Brief description of the COVID-19 Research Database initiative and data
The goal of the COVID-19 Research Database70 is to provide public health and policy researchers with access to RWD to better understand and combat the COVID-19 pandemic. The COVID-19 Research Database was born out of the urgent need to better understand the effects of COVID-19 and streamline the challenges of managing data provider partnerships, patient privacy, and technological integration.
Set up in the spring of 2020, the COVID-19 Research Database consortium is a cross-industry, cross-sector collaborative composed of institutions that donate technology services, health care expertise, and de-identified data in the US. The data repository constructed by the consortium contains integrated, linked data sets from multiple sources, enabling public health and policy researchers to access RWD. The collaborative includes: Medidata (providing the engineering, hosting, and technical services), Datavant (providing the linking software), data providers (e.g., Healthjump, Change, Veradigm, OfficeAlly, and others), academic and non-profit partners (including Health Care Cost Institute), and technology partners (including Snowflake).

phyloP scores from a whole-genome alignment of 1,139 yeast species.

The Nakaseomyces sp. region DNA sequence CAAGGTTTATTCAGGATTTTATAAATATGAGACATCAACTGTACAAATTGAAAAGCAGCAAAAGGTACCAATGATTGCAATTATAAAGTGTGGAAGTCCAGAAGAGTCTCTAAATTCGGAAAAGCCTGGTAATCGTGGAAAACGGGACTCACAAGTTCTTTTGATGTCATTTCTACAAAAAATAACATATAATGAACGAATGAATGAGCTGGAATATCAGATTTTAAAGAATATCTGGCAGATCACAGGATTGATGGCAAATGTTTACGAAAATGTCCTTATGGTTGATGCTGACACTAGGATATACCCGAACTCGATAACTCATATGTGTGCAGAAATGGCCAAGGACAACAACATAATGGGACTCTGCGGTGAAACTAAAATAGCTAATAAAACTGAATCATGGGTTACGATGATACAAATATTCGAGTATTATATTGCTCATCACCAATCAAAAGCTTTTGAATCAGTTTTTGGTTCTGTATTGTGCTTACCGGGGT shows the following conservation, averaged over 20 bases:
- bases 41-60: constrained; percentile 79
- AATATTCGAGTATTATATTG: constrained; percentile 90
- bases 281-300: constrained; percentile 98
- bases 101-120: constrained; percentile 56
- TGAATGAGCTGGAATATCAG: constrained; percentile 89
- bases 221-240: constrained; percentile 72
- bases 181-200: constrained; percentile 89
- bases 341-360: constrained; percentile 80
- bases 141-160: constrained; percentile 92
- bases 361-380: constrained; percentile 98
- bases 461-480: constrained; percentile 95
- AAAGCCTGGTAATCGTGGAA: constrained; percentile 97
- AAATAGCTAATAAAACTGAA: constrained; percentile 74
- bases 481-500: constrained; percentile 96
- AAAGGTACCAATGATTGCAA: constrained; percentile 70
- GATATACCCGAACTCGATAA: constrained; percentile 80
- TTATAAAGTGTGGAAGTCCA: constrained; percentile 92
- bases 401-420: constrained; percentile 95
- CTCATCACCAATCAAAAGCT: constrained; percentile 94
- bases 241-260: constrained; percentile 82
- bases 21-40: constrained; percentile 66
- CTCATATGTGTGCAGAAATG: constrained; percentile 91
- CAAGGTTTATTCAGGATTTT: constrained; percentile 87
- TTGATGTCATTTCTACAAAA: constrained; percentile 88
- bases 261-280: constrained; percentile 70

In all, 12 de-identified US data sets have been donated by consortium institutions and are integrated into a single repository. Data were de-identified using a technology that replaces identifiable patient information with an encrypted token; patients with data across select multiple data sources were linked using this tokenization process. Linking data in this way allows researcher access to a wide breadth of patient data. The data sets are loaded into cloud database management software, and researchers access a secure workspace containing analytical tools (e.g., SAS, SPSS, R, Python).
Records from 250 million unique persons and over 5 million patients with COVID-19 were loaded onto the platform. Data types include medical claims, pharmacy claims, EHRs, demographics, life insurance claims, consumer data, and mortality records. The longitudinal, patient-level data sets are HIPAA-compliant (de-identified and limited). The linkages among the data sets allow for a more complete view of clinical care. The linking techniques are also privacy-preserving. All included data are structured. Depending on the source, data are refreshed weekly to quarterly.